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EDGE Boost Pro SandForce Solid State Drive E-mail
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Written by Olin Coles   
Thursday, 01 September 2011
Table of Contents: Page Index
EDGE Boost Pro SandForce Solid State Drive
Closer Look: EDGE Boost Pro
SandForce SF-2281 SSD Controller
Features and Specifications
SSD Testing Methodology
AS-SSD Benchmark
ATTO Disk Benchmark
CrystalDiskMark 3.0 Tests
Iometer IOPS Performance
EVEREST Disk Benchmark
PCMark Vantage HDD Tests
EDGE Boost Pro Conclusion

Iometer IOPS Performance

Iometer is an I/O subsystem measurement and characterization tool for single and clustered systems. Iometer does for a computer's I/O subsystem what a dynamometer does for an engine: it measures performance under a controlled load. Iometer was originally developed by the Intel Corporation and formerly known as "Galileo". Intel has discontinued work on Iometer, and has gifted it to the Open Source Development Lab (OSDL). There is currently a new version of Iometer in beta form, which adds several new test dimensions for SSDs.

Iometer is both a workload generator (that is, it performs I/O operations in order to stress the system) and a measurement tool (that is, it examines and records the performance of its I/O operations and their impact on the system). It can be configured to emulate the disk or network I/O load of any program or benchmark, or can be used to generate entirely synthetic I/O loads. It can generate and measure loads on single or multiple (networked) systems.

To measure random I/O response time as well as total I/O's per second, Iometer is set to use 4KB file size chunks over a 100% random sequential distribution at a queue depth of 32 outstanding I/O's per target. The tests are given a 50% read and 50% write distribution. While this pattern may not match traditional 'server' or 'workstation' profiles, it illustrates a single point of reference relative to our product field.

All of our SSD tests used Iometer 1.1.0 (build 08-Nov-2010) by Intel Corporation to measure IOPS performance, using a SandForce-created QD30 configuration: 4KB 100 Random 50-50 Read and Write.icf. The chart below illustrates combined random read and write IOPS over a 120-second Iometer test phase, where highest I/O total is preferred:

Iometer_Random_4K-IOPS_30QD_Results.png

In our Iometer tests, which use 32 outstanding I/O's per target and a random 50/50 read/write distribution, SandForce SSDs generally outperform the competition when tested which a larger queue depth. Even with clean NAND flash, the 120GB EDGE Boost Pro SSD produced 49,496 peak combined read/write IOPS; falling short of the advertised specification of 50K sustained write IOPS and also trails behind all other SandForce SF-2281 SSDs.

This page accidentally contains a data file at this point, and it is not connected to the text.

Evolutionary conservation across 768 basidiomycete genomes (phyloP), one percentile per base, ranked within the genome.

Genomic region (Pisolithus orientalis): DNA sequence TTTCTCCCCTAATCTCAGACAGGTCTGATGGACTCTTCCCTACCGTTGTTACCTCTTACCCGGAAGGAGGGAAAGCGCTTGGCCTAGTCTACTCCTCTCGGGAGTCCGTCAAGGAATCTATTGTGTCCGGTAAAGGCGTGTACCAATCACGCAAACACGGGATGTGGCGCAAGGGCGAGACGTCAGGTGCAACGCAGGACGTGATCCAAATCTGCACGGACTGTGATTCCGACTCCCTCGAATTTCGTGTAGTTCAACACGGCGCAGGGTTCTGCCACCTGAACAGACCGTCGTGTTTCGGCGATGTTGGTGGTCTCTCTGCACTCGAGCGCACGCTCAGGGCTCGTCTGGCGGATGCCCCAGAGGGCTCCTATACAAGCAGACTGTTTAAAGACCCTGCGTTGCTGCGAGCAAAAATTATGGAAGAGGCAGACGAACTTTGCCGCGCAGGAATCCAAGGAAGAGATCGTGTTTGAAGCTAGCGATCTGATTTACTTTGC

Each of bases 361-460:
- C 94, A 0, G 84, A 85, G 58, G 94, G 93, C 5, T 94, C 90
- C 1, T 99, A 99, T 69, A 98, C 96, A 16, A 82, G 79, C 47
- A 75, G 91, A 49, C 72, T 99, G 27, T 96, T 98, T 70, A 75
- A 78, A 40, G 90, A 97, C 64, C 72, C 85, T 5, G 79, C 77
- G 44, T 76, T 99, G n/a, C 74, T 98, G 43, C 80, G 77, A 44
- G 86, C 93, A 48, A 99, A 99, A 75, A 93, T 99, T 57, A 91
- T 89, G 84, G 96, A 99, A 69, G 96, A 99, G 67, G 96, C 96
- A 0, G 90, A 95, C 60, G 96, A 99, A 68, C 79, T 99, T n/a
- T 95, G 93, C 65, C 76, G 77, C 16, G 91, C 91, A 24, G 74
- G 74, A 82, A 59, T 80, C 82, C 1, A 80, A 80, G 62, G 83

In our next section, we test linear read and write bandwidth performance and compare its speed against several other top storage products using EVEREST Disk Benchmark. Benchmark Reviews feels that linear tests are excellent for rating SSDs, however HDDs are put at a disadvantage with these tests whenever capacity is high.



 

Comments 

 
# TCG OPALtcgopal 2011-09-08 12:53
I suspect the review wrong about this drive supporting the TCG OPAL specification.

Sandforce webpages claim it is an option, but I am not aware of any currently available Sandforce based SSD that actually supports it.

The drive webpage (##edgetechcorp.com/) makes no mention of TCG Opal.

ATA password != TCG Opal
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# Full disclosurealfresc0 2011-09-29 00:31
Unfortunately after being burnt by a GTX460 review, a GTX460 that was supplied by the manufacturer for the review, and was a different spec to the released version I will take this one line very seriously:

Full Disclosure: The product sample used in this article has been provided by EDGE Tech.

But thanks for including it.
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# RE: Full disclosureOlin Coles 2011-09-29 07:38
That is very unfortunate, which is why we disclose the source of our samples in every article. Almost every sample we receive is identical to full retail, but occasionally there are changes made to the retail product without any notice given.
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